The previous section assumed that all the first-level parameter estimates would be used in the second-level model. This is often not true, as parameters of no interest (confounds) are often present in the first-level to remove unwanted signals (e.g. motion estimates as regressors to remove motion-related artefacts). This section shows that, when confounds are present in the first level, the model equivalence theorem still holds. That is, the second-level (group) analysis does not need to know about the confounds defined in the first level and only requires the estimates and covariance estimates of the parameters of interest. The proof of this result follows.
Consider a first-level GLM including confounds. This model can be written as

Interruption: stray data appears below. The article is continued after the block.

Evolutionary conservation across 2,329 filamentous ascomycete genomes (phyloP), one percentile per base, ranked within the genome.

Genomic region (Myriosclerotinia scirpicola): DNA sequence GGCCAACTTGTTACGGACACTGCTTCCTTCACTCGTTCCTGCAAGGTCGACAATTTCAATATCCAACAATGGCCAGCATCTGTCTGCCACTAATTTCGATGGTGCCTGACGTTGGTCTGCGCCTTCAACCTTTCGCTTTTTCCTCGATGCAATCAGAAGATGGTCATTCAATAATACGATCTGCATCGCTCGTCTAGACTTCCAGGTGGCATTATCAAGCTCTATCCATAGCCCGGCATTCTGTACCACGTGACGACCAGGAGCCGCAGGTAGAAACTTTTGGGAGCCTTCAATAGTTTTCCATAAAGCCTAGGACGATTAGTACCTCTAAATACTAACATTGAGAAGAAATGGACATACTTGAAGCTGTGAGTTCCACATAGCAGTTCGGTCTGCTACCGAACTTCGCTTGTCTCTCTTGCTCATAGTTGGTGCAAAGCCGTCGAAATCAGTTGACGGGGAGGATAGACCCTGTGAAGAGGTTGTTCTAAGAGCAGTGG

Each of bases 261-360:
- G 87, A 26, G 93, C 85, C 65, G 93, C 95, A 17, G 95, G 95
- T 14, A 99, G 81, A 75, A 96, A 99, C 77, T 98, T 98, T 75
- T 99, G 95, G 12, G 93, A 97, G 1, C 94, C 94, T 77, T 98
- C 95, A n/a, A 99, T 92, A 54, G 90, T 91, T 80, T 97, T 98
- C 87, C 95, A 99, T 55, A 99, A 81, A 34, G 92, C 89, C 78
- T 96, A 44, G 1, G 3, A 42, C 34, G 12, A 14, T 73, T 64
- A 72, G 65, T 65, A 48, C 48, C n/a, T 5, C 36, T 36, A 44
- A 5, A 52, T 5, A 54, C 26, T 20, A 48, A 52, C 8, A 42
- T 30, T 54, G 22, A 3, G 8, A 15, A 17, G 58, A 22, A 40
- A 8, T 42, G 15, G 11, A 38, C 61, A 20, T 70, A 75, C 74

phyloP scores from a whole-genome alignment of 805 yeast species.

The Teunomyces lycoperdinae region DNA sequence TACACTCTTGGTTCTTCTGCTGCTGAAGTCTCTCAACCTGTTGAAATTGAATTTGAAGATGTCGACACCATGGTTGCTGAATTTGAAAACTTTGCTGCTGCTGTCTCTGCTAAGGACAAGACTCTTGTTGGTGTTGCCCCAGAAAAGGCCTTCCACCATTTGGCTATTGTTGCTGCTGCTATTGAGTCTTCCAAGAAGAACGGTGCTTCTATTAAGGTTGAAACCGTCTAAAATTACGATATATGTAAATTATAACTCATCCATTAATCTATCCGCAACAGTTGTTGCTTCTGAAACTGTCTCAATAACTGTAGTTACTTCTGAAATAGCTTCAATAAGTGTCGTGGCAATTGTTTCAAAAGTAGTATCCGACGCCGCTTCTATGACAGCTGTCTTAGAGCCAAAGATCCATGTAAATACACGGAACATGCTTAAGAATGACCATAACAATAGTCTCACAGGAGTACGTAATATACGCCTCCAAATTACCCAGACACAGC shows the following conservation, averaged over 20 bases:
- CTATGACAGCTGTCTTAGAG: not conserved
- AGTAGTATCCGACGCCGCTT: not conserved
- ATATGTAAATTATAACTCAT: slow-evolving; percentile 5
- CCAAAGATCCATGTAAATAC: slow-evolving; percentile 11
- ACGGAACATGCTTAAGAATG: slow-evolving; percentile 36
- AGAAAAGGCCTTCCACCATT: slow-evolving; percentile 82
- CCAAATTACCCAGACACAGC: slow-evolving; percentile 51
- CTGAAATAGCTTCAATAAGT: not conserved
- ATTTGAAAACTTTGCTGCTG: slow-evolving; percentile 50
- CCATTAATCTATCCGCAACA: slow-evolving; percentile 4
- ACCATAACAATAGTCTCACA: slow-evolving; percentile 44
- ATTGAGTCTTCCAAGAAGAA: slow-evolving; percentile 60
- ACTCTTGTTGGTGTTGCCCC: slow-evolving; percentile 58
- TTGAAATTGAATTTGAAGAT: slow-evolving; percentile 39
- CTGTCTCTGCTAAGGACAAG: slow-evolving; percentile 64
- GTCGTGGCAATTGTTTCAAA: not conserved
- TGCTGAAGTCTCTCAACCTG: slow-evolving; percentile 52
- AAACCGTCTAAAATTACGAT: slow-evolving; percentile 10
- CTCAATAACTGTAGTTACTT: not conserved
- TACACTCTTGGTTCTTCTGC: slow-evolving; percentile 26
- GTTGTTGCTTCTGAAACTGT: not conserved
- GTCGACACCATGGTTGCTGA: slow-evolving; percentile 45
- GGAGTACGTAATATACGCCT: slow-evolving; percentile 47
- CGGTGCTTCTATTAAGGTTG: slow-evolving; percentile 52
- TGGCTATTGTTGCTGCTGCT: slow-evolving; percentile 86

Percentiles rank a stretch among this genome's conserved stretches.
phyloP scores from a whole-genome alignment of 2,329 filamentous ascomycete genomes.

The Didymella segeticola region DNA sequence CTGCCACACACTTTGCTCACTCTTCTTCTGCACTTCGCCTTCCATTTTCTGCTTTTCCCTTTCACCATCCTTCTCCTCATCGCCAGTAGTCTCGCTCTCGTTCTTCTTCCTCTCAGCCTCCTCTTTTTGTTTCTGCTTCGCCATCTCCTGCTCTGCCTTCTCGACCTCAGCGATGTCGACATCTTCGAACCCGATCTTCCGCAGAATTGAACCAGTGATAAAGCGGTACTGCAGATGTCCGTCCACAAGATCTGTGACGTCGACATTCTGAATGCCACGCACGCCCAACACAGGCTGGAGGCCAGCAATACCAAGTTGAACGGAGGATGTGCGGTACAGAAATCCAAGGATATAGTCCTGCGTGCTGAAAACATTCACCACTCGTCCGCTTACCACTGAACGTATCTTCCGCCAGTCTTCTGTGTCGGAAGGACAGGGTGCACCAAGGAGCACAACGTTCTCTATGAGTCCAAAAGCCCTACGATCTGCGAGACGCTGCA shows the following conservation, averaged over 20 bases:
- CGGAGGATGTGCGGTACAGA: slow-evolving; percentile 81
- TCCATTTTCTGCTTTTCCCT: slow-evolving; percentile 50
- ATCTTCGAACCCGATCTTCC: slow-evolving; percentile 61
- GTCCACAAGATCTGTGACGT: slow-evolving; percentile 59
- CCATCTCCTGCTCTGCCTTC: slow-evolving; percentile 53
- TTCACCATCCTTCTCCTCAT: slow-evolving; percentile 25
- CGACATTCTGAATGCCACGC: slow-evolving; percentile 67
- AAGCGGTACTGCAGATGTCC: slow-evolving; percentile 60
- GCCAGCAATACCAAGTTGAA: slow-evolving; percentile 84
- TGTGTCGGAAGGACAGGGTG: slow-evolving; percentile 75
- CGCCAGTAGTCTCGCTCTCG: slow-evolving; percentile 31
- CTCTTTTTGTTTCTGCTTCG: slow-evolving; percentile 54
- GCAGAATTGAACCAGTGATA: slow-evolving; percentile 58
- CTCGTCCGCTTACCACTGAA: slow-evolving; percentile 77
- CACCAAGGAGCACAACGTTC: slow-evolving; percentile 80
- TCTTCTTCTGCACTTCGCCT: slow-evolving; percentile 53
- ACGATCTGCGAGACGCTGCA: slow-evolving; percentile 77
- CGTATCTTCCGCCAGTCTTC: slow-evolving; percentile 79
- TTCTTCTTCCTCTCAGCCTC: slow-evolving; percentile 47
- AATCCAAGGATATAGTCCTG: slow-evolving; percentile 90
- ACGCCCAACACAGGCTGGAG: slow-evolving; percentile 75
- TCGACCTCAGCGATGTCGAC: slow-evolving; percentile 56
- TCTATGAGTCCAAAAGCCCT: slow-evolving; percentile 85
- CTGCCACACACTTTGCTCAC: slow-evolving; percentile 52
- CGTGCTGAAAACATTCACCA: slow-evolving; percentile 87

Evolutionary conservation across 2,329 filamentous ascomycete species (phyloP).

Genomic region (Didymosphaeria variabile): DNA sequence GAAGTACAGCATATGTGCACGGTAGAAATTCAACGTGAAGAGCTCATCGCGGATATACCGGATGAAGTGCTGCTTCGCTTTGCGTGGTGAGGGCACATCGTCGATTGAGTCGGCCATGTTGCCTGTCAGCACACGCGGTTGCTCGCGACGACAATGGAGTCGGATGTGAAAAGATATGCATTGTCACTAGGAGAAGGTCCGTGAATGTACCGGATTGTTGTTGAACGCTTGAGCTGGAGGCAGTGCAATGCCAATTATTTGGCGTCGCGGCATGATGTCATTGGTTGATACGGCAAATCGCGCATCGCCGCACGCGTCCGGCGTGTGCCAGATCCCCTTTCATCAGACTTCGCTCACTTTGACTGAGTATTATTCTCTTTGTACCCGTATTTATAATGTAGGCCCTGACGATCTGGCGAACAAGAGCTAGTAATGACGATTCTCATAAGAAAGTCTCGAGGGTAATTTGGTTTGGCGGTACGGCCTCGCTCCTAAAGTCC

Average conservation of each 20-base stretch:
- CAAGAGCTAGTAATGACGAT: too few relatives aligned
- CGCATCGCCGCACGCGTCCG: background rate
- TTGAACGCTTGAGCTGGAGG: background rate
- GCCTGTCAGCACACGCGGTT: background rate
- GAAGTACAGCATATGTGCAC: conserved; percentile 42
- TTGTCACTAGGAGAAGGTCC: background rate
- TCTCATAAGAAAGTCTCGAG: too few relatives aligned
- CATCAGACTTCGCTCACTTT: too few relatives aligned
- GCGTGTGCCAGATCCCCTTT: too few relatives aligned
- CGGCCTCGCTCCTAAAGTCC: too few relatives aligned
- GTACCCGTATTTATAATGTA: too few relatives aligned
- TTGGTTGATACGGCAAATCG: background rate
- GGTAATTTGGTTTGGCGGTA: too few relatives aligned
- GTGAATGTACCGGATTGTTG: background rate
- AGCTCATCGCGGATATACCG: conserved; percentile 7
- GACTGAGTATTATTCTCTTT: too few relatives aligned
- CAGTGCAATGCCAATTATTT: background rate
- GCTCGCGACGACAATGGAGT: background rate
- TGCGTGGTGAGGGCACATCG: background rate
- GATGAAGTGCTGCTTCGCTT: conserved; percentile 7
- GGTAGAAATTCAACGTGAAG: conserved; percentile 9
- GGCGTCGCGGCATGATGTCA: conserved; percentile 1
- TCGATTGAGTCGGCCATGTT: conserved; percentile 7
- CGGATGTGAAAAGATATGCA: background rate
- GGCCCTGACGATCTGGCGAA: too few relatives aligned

The parameter estimates in this case are
It is always possible to re-write such a model so that the confounds are orthogonal to the signals of interest in the pre-whitened space, without affecting the estimates of the signals of interest. This result is formally stated and proven in the appendix as Theorem A. Therefore, we can impose
In the second-level, only the parameters of interest, , appear. That is
which is identical to equation 6, so that the parameter estimates are exactly the same as those given in equation 7.
On the other hand, the single-level model with confounds is written as
Using equation 11 from the previous section, together with the orthogonality condition in equation 12, it is easy to show that:
This gives the parameter estimates as:
Therefore the model equivalence result still holds when confounds are present.